Friday, 24 February 2017


In the first part of this 'State of the Game' review I looked at some of the common problems players are raising with how the competitive side of X-Wing has developed recently.  In this second part I'm going to look at how players who are feeling the pinch can try to weather the storm.

Patience You Must Have

If you're not enjoying what the tournament X-Wing metagame looks like right now then the easiest solution (in the sense that you don't have to do anything) is just to sit tight and wait for things to get better.  You're going to maybe have a rough few months but just go with it, maybe even switch to playing Paratanni yourself.  Wave 10 hasn't really been digested by the player base yet so maybe somebody will come up with a squad that switches the metagame around, maybe there's going to be something in the next Wave, who knows?

The downside with this is that I recognise that a lot of players have basically already been doing this for nearly a year already.  When Soontir/Palpatine ran riot last year they sat and waited patiently, then it was Triple Jumpmasters and they sat and waited patiently, then it was Dengaroo and they sat and waited patiently, then it was /x7 Defenders and now it's Paratanni.  

It's been a looooong long time since the game looked very much like what a significant portion of the player base want it to look like.  Ever since Palpatine pushed the green defence dice of Soontir Fel over the top there's been little room for any of those players wanting to push around the likes of X-Wings and B-Wings.  That's not what the game's about any more at the top level, and it hasn't been for a while now.

Patience is a virtue, they say, but if there's no reward for that patience then it can be hard to maintain your zen focus indefinitely.

Into Exile I Must Go.  Failed I Have

If tournament X-Wing is your problem then, just... stop playing tournament X-Wing.  It doesn't have to mean stopping playing X-Wing altogether, though.  One of the cruel ironies of the current situation, to my mind, is that once you get away from all the hyper-tokened dice-inflationed power surge of Waves 8 & 9 the rest of the game is actually in a pretty good place!
  • Heroes of the Resistance gave us some fun new T-70 X-Wing pilots along with a new take on the Millenium Falcon.  The ARC and Sabine's TIE given Rebel players all new strategies and Crew/Astromech combinations to explore, while the Ghost expansion is still a triumph of thematic design with so many different configurations available.
  • Imperial Veterans might have brought the accursed /x7 title but if you pretended that card wasn't in the box then the /D title and the new pilots give you a good reason to use TIE Defenders for the first time, and even TIE Bombers might be worth a look (I'm a big fan of Deathfire).  The Upsilon Shuttle is a big brawler you can kit out in different ways, the TIE/sf's rear arc mean it flies in very different ways to anything else the Imperials have, and the TIE Striker whizzes about in crazy shapes and is fun to fly.
  • Scum might have been turbocharged through Waves 8 & 9 but at least now they're playable!  Attani Mindlink does have some uses that aren't completely absurdly good, the Scyks got a buff, the Shadow Caster is actually pretty balanced when it's not loaded down with Attani Mindlink or Push The Limit and the new Quadjumper is a delicious dose of jankiness.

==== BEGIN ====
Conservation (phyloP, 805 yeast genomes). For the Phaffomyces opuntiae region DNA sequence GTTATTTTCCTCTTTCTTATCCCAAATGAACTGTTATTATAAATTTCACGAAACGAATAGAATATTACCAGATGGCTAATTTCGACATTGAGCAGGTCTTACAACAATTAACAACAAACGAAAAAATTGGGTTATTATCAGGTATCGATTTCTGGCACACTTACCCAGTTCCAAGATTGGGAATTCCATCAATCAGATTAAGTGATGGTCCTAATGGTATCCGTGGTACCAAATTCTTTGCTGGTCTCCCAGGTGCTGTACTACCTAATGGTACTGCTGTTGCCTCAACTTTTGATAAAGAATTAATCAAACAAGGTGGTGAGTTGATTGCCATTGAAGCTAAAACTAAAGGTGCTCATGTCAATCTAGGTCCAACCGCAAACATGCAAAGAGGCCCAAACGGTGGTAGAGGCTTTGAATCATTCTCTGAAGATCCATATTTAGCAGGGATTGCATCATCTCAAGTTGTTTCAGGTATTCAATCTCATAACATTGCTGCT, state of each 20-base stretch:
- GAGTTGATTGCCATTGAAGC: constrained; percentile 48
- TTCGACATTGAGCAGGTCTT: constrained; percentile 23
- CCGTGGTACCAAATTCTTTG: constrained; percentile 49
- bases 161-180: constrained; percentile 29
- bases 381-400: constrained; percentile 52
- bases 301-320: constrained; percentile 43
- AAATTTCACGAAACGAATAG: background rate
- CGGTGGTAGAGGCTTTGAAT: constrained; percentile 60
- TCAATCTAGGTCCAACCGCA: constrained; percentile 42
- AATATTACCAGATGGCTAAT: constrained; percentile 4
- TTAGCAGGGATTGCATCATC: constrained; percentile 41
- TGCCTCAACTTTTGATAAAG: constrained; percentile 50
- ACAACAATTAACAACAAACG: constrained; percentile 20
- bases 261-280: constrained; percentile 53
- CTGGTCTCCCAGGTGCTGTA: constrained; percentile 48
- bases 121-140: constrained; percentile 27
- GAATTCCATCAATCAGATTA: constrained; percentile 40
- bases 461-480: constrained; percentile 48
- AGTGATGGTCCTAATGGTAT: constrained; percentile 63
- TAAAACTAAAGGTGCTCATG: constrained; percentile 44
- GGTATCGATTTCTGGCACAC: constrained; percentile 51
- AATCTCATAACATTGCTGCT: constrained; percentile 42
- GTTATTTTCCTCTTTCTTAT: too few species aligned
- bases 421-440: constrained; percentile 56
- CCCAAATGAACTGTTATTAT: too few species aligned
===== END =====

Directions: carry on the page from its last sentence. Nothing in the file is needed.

The top tier tournament lists might completely wipe the floor with almost anything I just discussed, but if you're not playing with/against the top tier lists then there's actually an awful lot of good stuff to explore and enjoy.

This has been my path the last couple of months.  I worked out that the enjoyment I got from both attending tournaments and playing against players who were practicing for tournaments simple wasn't worth my time.  There's a great saying that dates back to medieval times which is "the game's not worth the candle" and what that saying means is that, back in the olden days you'd be playing a game in the inn but you'd need light to play by so you'd have to buy a candle. When the candle ran out halfway through the game you'd need to buy another, but if you weren't enjoying the game then you'd just give up on it rather than waste money on a candle.  And that's how I felt about playing X-Wing against the strongest lists.

My local metagame is quite competitive - in my immediate test group we had a couple of players who made Top-16 at Worlds last year - but I was fortunate enough to have other players I could seek out who weren't dedicating themselves to trying to compete for as many prizes or wins as they could achieve.  Now I'm enjoying playing a lot more because I get to experiment and play the lists I want to play instead of the lists I need to play.

The only real downside for me, as somebody who likes to create his own squads and trying to find new ways to attack the metagame, is that I've always got that nagging question of 'I keep winning with this thing... is it actually properly good?'.  Without pitting myself against those players and squads that I'm specifically avoiding then it's impossible to tell.  Is my new squad another Sutcliffe Sligh (the first deck to win a major Magic even for a UK player) or is it another Death Star (a deck so named because it always blew up seconds before it won).

If I turn that part of my brain off then so long as I'm enjoying playing the game does it really matter if I've accidentally blown the world of X-Wing wide open or not?  No, it doesn't.  

Organised Fun